The California Current System (CCS) is an eastern boundary upwelling system characterized by strong eddies that are often generated at the coast. These eddies contribute to intense, long-distance cross-shelf transport of upwelled water with enhanced biological activity. However, the mechanisms of formation of such coastal eddies, and more importantly their capacity to trap and transport tracers, are poorly understood. Their unpredictability and strong dynamics leave us with an incomplete picture of the physical and biological processes at work, their effects on coastal export, lateral water exchange among eddies and their surrounding waters, and how long and how far these eddies remain coherent structures. Focusing our analysis on the southern part of the CCS, we find a predominance of cyclonic eddies, with a 25-km radius and a SSH amplitude of 6 cm. They are formed near shore and travel slightly northwest offshore for similar to 190 days at similar to 2 km day(-1). We then study one particular, representative cyclonic eddy using a combined Lagrangian and Eulerian numerical approach to characterize its kinematics. Formed near shore, this eddy trapped a core made up of similar to 67% California Current waters and similar to 33% California Undercurrent waters. This core was surrounded by other waters while the eddy detached from the coast, leaving the oldest waters at the eddy's core and the younger waters toward the edge. The eddy traveled several months as a coherent structure, with only limited lateral exchange within the eddy.

Cohen, RE, James CC, Lee A, Martinelli MM, Muraoka WT, Ortega M, Sadowski R, Starkey L, Szesciorka AR, Timko SE, Weiss EL, Franks PJS.  2018.  Marine host-pathogen dynamics: Influences of global climate change. Oceanography. 31:182-193.   10.5670/oceanog.2018.201   AbstractWebsite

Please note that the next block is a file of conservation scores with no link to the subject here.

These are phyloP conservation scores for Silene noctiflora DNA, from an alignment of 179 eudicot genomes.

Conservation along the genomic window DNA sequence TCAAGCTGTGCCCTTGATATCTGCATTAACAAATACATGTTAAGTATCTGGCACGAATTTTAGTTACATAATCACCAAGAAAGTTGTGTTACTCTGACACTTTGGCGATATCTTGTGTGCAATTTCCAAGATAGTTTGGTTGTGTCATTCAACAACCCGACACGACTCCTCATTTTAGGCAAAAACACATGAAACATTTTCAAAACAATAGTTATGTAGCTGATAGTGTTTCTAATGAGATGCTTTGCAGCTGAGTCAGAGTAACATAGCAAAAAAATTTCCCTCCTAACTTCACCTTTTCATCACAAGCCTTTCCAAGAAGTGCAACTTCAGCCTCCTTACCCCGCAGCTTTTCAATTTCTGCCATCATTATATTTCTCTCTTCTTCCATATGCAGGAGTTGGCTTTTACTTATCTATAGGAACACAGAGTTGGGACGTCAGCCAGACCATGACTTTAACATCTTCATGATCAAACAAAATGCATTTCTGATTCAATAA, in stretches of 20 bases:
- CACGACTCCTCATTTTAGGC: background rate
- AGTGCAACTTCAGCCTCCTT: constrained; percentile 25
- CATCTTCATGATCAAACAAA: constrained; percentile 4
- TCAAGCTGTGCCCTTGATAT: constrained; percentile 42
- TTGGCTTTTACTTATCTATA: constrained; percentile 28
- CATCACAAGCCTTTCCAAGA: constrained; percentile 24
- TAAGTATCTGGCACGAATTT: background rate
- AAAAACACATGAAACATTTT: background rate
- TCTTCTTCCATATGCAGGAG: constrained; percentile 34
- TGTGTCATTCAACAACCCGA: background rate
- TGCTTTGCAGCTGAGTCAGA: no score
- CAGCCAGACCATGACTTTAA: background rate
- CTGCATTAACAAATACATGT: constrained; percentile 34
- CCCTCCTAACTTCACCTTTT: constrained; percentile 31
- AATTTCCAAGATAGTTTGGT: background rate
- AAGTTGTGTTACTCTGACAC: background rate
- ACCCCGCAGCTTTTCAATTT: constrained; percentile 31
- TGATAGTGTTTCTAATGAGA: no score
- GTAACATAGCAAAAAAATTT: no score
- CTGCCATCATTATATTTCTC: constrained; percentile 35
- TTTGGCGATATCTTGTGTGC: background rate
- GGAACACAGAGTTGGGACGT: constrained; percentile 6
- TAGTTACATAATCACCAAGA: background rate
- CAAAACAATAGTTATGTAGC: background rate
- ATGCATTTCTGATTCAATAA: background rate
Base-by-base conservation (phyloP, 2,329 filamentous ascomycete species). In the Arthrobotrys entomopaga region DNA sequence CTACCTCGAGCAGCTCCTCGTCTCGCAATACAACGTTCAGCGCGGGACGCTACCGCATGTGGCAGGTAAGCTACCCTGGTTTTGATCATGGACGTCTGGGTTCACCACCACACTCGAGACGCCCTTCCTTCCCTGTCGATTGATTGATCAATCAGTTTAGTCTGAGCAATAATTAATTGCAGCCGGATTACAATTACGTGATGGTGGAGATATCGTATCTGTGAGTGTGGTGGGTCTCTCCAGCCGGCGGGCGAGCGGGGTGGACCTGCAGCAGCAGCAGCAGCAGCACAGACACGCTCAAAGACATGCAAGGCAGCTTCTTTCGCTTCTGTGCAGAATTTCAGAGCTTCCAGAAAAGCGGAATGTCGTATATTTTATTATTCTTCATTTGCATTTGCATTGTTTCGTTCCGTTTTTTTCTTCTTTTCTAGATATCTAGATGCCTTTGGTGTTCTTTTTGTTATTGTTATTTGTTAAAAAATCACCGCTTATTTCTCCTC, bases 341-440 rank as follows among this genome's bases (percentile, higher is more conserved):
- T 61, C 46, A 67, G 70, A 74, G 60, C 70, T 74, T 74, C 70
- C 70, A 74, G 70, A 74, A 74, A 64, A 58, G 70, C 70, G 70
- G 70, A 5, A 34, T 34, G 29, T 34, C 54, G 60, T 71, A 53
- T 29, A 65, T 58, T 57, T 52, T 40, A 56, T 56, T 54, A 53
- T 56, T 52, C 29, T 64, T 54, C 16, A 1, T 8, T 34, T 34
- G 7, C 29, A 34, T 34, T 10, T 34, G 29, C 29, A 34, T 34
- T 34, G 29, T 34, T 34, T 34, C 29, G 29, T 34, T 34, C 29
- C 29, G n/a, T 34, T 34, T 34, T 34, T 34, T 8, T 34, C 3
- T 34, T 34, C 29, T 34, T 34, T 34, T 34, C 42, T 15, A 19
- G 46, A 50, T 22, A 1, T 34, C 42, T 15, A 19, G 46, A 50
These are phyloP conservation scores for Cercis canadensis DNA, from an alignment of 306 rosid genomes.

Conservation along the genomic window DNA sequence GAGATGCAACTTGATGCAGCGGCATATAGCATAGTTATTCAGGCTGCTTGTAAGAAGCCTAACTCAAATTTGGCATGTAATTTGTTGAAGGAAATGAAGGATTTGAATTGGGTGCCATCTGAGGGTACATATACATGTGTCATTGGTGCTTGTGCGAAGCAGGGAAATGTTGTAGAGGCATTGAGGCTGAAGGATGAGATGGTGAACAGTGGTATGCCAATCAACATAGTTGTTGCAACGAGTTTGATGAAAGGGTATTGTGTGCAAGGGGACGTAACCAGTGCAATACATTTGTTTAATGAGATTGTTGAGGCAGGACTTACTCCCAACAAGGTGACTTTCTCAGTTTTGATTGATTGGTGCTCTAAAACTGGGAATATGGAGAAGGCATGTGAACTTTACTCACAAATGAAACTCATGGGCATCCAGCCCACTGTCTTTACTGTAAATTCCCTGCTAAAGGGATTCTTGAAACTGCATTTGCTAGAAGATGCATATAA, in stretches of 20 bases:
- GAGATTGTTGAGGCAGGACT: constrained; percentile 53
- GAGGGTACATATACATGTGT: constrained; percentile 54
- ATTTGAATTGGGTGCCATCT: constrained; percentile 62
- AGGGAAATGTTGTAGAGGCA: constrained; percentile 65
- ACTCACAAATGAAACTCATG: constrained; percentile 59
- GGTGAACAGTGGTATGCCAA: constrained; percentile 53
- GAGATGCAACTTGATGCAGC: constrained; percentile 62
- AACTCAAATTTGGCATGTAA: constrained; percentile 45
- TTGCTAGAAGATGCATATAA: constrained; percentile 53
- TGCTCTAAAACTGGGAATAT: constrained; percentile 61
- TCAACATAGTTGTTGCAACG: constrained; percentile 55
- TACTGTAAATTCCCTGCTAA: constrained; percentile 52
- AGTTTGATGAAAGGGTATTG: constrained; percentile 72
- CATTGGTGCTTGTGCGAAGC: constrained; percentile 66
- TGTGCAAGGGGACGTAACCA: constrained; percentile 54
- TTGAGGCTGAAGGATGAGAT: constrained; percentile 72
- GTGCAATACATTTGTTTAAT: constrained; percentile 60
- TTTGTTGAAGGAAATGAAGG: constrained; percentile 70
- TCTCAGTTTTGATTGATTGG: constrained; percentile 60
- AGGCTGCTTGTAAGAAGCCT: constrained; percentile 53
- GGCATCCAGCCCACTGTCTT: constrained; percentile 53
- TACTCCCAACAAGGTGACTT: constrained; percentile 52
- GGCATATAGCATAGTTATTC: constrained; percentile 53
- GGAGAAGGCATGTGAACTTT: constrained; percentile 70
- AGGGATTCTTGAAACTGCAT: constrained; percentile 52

Host-pathogen relationships are an important subset of interspecics interactions that are capable of influencing population dynamics, community structure, and biogeochcmical cycles. Relationships between hosts and pathogens are expected to shift in response to global climate change. Atmospheric and oceanic warming is already affecting many ecosystems, perhaps most markedly those in marine environments. Case studies illustrate some impacts ocean warming is having on marine host-pathogen dynamics, including: (1) increased host stress, (2) increased pathogen virulence, (3) pathogen range expansion, and (4) host range changes. Output from global climate models was used to calculate the number of additional months each year that various coastal regions around the globe may reach temperatures above a given threshold 50 and 100 years from now; for the Arctic region, we characterize changes in sea ice cover. Complex interactions between multiple ocean conditions that could also affect host-pathogen relationships, such as rising sea surface temperature, anoxia, ocean acidification, and stratification, should also be investigated.